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CAT | Heart Health

Fruits and veggies are a great way to make sure we get plenty of fiber and essential nutrients in the diet, and a good rule of thumb is to aim for five to nine servings of non-starchy veggies and low-sugar fruits each day. If this sounds like a challenge, here’s a tip: a good blender or juicer can make all the difference!

Below are four healthful and delicious one-serving juice recipes to help you boost your greens intake without a lot of sugar. With each one, just place all ingredients in a blender or juicer and blend until smooth.

green-juiceLean Green Juice
⅓ small cucumber
2 ribs celery
1 cup trimmed kale
1 cup baby spinach
3 sprigs fresh parsley
Juice from one lemon wedge
¼ Granny Smith apple

Lemon Kale Refresher
4 ribs celery
1 cup trimmed kale
⅓ lemon
¼ Granny Smith apple

Happy Digestion Juice
2 ribs celery
1 cup chopped green cabbage
⅓ lemon

Minerals with a Zing! Juice
½ cup trimmed kale
½ carrot
¼ cucumber
½ rib celery
¼ Granny Smith apple
⅓ lemon

Feeling creative? Add a few ounces of kefir or a tablespoon of nut butter to any of the above drinks to increase the protein and fermented food content. Or, if you prefer a sweeter blend, try adding a natural sweetener such as stevia or lo han (monk fruit).

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senior-walkerRegular exercise is good for the heart, which is why leading experts recommend at least 30 minutes of moderate physical activity each day (5X weekly) to help reduce the risk of heart disease, stroke and diabetes. However, many older adults fall short of this goal because of arthritis or other ailments that may limit their movement—but according to a new study even small doses of physical activity can have significant benefits.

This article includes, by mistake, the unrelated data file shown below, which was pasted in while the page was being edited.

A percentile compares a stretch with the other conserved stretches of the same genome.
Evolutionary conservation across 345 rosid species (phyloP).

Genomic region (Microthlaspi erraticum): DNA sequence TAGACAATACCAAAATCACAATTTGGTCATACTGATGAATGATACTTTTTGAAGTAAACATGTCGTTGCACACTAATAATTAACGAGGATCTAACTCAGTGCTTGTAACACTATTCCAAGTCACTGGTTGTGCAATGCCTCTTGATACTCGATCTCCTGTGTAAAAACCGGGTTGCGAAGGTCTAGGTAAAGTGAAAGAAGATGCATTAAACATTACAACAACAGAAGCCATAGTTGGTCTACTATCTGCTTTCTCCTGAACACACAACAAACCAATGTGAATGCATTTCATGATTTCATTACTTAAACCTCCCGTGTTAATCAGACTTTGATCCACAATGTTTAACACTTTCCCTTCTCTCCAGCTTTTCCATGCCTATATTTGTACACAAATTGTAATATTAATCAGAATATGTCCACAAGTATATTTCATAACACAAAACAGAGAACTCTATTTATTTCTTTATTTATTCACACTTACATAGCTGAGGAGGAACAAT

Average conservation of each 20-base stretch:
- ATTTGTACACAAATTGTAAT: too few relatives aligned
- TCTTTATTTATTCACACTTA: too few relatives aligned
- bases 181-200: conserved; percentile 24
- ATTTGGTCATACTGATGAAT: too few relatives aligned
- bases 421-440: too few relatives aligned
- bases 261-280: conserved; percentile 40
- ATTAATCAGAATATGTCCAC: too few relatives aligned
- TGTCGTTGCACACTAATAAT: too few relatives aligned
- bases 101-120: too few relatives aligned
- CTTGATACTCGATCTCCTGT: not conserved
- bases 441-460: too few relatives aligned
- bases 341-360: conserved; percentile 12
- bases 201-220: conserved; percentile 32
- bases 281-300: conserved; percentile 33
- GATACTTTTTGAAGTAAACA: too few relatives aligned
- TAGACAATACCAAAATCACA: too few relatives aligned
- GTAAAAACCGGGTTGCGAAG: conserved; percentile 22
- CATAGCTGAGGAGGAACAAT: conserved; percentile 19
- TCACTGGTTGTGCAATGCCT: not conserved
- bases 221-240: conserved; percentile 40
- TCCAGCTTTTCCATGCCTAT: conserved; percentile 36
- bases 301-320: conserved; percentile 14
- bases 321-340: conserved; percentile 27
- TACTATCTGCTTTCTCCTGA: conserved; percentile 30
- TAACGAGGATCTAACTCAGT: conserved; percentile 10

Researchers from the University of Florida Institute on Aging recently tracked nearly 1,200 70- and 80-year-olds with limited mobility and discovered that even when the majority of the day was spent sitting, adding a few hours of light movement was associated with notable heart benefits, specifically a reduced risk of heart attack in the following years.

Even if it was just moving around the house doing simple chores or walking slowly, such activity reduced the amount of time that seniors spent sitting down and, in turn, had a positive impact on cardiovascular health. Previous studies have found that a sedentary lifestyle—even more than obesity—can be detrimental to heart health and result in a shorter life expectancy.

The findings, published online this month in the Journal of the American Heart Association, should encourage caregivers to help seniors find ways to stay moving throughout the day. Doctors may be able to recommend low-impact exercises that can be done safely at home, and family members can look into local classes specifically designed for seniors with limited mobility. The bottom line, says lead researcher Thomas Buford, is that it is never too late to benefit from physical activity.

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